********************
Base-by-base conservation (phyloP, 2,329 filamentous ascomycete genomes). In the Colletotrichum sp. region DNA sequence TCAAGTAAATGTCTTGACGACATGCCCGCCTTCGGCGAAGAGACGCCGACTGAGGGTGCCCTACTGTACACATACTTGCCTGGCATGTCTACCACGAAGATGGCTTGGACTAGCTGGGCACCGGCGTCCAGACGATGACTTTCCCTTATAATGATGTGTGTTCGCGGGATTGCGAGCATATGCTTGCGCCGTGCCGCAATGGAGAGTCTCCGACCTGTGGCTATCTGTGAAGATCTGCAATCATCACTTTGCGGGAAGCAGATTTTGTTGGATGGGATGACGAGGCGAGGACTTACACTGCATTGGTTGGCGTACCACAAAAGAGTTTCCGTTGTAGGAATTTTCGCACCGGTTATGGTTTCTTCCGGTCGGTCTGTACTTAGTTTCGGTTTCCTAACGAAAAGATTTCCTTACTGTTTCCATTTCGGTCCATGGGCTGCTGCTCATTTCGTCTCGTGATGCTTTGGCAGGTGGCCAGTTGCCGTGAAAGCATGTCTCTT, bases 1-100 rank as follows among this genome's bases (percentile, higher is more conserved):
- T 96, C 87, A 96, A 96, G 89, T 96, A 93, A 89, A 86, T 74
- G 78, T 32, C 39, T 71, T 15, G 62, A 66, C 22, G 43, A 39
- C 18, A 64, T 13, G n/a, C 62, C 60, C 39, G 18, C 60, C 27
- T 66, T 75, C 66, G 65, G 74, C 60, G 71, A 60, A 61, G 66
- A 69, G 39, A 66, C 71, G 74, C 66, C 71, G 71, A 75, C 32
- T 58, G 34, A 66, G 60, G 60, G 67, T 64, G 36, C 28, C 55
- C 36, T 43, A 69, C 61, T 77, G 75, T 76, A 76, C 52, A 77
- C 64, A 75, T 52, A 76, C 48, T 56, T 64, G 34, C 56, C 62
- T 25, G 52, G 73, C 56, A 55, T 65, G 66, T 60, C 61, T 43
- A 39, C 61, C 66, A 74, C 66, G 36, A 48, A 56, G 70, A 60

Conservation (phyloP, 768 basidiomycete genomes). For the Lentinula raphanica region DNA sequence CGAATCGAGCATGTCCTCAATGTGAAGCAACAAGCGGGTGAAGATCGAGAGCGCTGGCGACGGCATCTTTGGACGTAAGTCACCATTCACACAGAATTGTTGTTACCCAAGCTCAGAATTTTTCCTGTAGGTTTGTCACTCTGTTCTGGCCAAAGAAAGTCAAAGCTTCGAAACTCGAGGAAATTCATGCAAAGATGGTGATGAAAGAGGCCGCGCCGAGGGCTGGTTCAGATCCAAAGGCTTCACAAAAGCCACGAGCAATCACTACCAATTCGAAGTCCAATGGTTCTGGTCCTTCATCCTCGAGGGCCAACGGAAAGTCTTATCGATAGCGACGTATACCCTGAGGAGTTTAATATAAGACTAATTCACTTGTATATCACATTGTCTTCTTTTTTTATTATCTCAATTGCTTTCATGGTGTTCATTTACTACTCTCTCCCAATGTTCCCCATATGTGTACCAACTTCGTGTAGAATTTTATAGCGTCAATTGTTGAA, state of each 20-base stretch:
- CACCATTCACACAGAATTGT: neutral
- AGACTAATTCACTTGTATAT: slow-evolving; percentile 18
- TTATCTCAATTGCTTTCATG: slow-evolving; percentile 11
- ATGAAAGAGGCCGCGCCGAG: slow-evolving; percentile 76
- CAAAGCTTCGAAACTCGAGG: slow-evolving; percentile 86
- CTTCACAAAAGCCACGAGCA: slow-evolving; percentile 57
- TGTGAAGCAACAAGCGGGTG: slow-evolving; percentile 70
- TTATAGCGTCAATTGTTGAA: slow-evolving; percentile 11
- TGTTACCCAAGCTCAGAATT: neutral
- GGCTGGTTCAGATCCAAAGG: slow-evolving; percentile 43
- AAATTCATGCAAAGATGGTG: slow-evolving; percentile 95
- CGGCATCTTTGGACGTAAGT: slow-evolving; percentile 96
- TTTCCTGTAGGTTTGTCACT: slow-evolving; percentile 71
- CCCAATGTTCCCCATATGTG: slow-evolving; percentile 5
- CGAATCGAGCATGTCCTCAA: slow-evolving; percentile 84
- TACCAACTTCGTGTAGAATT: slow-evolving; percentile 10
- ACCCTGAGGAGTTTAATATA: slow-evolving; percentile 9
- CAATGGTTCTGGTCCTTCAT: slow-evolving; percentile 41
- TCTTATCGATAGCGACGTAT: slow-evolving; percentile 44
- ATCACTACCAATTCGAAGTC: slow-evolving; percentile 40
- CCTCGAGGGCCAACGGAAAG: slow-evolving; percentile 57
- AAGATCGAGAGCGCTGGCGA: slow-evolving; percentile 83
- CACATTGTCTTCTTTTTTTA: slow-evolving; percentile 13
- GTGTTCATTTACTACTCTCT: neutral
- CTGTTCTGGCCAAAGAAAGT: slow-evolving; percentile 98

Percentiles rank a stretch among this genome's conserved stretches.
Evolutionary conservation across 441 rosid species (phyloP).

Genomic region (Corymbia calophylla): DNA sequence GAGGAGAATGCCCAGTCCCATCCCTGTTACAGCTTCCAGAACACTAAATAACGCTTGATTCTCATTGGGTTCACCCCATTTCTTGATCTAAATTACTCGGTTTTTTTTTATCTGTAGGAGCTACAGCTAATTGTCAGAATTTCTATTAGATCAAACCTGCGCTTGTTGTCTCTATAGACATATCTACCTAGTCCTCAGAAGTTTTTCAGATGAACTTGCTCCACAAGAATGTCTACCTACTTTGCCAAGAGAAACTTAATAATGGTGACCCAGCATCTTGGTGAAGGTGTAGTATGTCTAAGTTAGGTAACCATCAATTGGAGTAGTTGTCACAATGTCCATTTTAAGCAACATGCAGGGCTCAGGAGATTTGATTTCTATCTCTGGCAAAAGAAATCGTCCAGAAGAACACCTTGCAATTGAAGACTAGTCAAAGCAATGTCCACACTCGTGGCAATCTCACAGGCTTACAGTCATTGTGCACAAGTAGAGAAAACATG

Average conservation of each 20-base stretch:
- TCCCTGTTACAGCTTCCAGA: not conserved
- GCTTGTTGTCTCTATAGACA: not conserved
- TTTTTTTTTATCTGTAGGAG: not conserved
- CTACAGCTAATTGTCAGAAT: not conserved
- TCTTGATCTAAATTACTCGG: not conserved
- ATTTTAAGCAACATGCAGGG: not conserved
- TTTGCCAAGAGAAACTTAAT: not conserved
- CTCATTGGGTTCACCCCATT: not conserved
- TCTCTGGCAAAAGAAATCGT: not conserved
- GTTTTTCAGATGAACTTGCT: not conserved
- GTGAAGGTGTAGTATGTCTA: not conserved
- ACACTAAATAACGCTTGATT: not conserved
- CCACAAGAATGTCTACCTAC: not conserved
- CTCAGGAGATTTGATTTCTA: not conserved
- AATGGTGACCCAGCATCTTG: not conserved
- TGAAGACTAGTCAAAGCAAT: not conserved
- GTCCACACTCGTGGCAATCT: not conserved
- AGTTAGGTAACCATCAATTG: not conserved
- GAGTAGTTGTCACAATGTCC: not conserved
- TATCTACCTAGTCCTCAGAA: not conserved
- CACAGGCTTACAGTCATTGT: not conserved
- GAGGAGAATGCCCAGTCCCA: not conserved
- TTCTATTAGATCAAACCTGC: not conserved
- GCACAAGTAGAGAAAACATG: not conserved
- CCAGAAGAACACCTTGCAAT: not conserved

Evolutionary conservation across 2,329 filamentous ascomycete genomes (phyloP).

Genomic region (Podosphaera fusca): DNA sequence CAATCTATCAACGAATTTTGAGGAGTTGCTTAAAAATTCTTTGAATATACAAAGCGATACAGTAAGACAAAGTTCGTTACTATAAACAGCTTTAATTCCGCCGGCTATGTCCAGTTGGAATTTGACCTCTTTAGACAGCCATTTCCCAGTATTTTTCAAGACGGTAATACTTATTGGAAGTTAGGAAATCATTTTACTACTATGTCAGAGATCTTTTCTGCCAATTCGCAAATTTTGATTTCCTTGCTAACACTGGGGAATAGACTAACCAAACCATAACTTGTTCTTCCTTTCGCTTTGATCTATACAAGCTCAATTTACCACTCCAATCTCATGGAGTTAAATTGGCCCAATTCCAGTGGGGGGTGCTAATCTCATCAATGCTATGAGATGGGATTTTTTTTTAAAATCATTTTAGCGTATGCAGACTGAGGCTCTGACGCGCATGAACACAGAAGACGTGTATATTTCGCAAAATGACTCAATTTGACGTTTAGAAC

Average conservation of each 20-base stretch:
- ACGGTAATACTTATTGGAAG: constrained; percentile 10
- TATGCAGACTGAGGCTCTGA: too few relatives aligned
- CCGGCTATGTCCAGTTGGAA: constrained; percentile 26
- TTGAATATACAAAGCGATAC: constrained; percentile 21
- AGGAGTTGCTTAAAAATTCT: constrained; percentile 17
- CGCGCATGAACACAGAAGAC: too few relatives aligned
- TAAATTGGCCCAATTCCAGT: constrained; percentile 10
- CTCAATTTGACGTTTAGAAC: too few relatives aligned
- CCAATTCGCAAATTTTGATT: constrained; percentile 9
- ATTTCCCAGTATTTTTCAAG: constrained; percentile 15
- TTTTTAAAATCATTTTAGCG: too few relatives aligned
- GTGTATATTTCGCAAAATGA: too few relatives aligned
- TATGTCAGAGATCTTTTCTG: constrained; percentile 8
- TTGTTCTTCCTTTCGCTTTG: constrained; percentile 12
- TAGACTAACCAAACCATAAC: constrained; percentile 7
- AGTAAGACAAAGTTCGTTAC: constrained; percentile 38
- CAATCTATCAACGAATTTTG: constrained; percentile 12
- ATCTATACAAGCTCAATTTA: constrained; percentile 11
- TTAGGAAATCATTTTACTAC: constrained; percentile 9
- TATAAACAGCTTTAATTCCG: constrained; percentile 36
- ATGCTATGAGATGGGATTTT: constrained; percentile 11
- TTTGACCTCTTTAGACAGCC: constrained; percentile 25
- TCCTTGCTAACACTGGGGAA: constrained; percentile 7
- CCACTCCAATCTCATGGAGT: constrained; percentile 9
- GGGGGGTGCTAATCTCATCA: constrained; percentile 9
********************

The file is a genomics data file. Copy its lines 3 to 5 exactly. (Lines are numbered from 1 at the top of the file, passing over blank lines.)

- G 78, T 32, C 39, T 71, T 15, G 62, A 66, C 22, G 43, A 39
- C 18, A 64, T 13, G n/a, C 62, C 60, C 39, G 18, C 60, C 27
- T 66, T 75, C 66, G 65, G 74, C 60, G 71, A 60, A 61, G 66